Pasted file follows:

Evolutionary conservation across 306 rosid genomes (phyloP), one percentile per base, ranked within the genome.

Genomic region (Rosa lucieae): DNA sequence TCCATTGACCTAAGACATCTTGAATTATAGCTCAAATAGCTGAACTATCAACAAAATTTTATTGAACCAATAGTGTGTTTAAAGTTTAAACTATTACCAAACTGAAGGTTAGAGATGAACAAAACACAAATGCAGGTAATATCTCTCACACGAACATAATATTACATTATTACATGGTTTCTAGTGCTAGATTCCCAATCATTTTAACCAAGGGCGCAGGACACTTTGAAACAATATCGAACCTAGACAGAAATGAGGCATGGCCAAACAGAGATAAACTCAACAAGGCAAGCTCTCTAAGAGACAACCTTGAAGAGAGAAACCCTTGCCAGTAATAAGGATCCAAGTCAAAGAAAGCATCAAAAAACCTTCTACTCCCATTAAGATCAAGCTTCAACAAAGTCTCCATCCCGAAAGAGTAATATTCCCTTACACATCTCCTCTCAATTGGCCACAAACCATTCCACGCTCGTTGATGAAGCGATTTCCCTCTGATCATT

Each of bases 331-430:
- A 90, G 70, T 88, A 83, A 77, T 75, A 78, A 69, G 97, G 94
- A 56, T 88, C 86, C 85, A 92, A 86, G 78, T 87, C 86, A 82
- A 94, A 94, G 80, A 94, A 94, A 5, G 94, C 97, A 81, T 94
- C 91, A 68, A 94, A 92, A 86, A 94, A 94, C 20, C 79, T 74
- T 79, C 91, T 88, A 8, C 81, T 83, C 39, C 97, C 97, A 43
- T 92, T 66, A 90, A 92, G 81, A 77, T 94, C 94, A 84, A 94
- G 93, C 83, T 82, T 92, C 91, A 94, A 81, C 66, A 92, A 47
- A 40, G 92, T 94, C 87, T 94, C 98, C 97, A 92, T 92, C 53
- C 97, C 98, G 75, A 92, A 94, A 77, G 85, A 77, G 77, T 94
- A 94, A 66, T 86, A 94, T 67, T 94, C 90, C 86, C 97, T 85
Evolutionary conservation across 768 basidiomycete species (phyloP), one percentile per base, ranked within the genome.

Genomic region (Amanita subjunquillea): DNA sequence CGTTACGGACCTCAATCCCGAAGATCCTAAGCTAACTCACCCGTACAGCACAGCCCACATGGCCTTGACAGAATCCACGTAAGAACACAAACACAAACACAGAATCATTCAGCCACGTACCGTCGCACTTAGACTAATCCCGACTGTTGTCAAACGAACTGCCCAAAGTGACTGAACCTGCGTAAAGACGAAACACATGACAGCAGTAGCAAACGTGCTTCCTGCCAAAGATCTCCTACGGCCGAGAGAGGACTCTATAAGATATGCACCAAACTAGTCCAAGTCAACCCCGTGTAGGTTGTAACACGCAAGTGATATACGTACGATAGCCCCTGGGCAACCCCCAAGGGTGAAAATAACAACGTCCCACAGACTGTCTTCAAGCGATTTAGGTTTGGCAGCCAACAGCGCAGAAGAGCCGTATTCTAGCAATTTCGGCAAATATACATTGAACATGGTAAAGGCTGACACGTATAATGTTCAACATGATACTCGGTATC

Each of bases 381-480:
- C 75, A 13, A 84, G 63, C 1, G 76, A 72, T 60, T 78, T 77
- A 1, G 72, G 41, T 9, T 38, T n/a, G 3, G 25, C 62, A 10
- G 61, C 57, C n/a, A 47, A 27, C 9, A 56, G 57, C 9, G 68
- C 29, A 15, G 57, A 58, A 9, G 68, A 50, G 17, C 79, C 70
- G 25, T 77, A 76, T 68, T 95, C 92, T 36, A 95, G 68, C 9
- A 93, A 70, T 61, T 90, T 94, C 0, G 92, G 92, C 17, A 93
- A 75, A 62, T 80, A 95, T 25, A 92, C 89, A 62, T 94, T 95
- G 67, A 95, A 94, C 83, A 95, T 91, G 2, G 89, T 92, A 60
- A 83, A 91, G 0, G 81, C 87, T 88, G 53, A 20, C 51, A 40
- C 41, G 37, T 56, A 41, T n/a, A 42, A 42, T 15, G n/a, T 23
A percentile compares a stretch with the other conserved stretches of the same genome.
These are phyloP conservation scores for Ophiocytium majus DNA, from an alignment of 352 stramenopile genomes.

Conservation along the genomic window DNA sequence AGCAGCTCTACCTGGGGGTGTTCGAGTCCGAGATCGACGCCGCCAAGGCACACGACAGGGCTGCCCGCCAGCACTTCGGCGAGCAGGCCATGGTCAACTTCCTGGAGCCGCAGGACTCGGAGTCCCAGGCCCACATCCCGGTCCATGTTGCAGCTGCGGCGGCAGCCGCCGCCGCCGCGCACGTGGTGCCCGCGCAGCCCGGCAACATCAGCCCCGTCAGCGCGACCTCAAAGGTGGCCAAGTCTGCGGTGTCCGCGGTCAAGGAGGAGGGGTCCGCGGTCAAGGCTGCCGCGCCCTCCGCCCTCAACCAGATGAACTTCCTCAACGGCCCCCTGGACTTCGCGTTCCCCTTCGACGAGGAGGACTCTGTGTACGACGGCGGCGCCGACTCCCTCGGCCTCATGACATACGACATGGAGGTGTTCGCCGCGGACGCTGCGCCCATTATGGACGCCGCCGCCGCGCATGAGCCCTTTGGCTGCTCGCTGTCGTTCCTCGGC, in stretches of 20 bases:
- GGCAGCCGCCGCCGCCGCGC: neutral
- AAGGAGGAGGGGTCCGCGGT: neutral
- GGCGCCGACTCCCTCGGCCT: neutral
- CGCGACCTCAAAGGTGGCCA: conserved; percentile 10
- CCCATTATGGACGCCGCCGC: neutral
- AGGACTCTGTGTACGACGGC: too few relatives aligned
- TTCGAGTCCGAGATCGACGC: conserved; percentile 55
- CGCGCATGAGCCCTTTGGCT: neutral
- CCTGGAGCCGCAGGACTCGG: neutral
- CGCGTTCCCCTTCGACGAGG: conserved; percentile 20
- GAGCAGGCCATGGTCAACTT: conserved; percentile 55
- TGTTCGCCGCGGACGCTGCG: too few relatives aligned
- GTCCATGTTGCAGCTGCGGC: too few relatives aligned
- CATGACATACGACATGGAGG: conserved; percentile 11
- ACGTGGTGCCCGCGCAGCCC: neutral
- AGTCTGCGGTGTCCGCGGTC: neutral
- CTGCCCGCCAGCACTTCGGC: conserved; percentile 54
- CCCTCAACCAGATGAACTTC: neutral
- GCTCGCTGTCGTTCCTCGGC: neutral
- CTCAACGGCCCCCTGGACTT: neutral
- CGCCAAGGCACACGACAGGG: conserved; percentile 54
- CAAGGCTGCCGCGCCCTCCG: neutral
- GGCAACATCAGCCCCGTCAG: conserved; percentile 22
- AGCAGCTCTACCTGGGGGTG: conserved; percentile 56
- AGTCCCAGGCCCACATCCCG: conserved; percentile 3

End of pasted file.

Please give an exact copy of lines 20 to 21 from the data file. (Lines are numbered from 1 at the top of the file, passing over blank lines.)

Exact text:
- C 29, A 15, G 57, A 58, A 9, G 68, A 50, G 17, C 79, C 70
- G 25, T 77, A 76, T 68, T 95, C 92, T 36, A 95, G 68, C 9